2004-08-05 - 6:04 p.m.
I keep hearing that smell is the sense most tied to memory. Why it is then, that human speech has few to naught in the way of descriptives for that sense, is beyond me. The centers for smell and memory are supposedly located right next to each other, while the lobe for speech, must apparently be located on the other side of the tracks, in the bad neighborhood of the brain.
Since Iíve gouged my olfactory senses with years of smoking, my sniffer doesnít really bring much to the table these days. However, in the times of yore when it was untainted, it bore the pedigree of my mother, a schnoz that sniffed out cigarette smoke from a hundred yards off. When the anti-smoking laws get stringent enough that lighting up will be punishable by death, I expect to see my mother enlisted to an elite task force dedicated to bringing down the Nit-fittiní menace.
With my genetically enhanced nostrils, I gained the slightly creepy ability to tell when my high school girlfriend was around the corner. These powers are slightly less impressive when you consider she alone amongst my friends wore a perfume called ďOm.Ē (Side Note: ďOmĒ was produced by the GAP, and was purposely named after the most sacred sound in Hinduism and Buddhism. There are reasons why I do not enter that store.) My nose would twitch, and within thirty seconds, she would inevitably appear. I suppose I should have taken it as a sign when my Spidey-Sense went off right before my best friend entered the room. Hind-smell is 20/20.
Itís been years since Iíve gotten that tingle in my sinuses. Blame the smokes, or the destructive effects that Hudson air has on oneís nasal capacities, or the lack of inspiration since my big move, but it hasnít gone off.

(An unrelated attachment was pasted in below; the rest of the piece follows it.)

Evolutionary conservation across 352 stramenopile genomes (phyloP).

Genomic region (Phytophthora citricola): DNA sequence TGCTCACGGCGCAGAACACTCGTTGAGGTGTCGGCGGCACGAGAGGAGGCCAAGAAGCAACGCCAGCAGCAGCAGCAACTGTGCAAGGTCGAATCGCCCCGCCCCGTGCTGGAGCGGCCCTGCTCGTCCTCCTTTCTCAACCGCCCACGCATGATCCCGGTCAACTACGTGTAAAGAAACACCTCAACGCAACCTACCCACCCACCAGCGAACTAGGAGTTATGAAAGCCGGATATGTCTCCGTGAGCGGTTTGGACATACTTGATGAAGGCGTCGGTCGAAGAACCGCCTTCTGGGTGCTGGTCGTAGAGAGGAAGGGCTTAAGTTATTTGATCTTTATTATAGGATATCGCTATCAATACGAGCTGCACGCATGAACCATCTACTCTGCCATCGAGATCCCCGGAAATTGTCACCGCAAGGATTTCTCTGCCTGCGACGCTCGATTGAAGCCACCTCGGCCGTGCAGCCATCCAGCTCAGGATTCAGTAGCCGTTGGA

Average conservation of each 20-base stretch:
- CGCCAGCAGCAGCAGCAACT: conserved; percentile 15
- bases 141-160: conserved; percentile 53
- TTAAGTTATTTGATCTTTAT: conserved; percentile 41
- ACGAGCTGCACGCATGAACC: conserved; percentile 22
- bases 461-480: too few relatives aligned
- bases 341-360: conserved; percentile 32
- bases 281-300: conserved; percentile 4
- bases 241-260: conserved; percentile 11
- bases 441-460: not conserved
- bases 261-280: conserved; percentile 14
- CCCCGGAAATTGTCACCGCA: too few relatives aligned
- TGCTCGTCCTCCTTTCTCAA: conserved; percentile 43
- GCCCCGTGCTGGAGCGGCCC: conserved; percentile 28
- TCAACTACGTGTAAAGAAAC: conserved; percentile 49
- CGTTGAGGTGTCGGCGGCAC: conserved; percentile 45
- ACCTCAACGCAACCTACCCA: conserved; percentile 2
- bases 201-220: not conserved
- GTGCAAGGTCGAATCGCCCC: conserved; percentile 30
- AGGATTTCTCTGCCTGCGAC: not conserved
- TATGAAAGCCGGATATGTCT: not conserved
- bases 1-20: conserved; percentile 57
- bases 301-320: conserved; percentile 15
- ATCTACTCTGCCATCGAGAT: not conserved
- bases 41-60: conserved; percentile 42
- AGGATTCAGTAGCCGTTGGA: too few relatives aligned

Then, sitting in a movie theater, trying to block out the slightly disgusting sound of a large man mashing basketball sized handfuls of popcorn into his mouth, trying to find solace in the twenty minute long commercial fest that now precedes cinema, and attempting to find a spot on the floor that didnít want to form a lasting bond with my shoes, in all this stimuli, something drifted under my nose.
It wasnít mílady of high school. The scents and tenors and feels of her have drifted to story. The sensations replaced by descriptions of them. She eventually took the long walk to the bad neighborhood, and thatís where she lives now, far away from affecting powers of body memory.
This one hadnít taken the walk, as I thought it had, and I turned beat red when it floated by.
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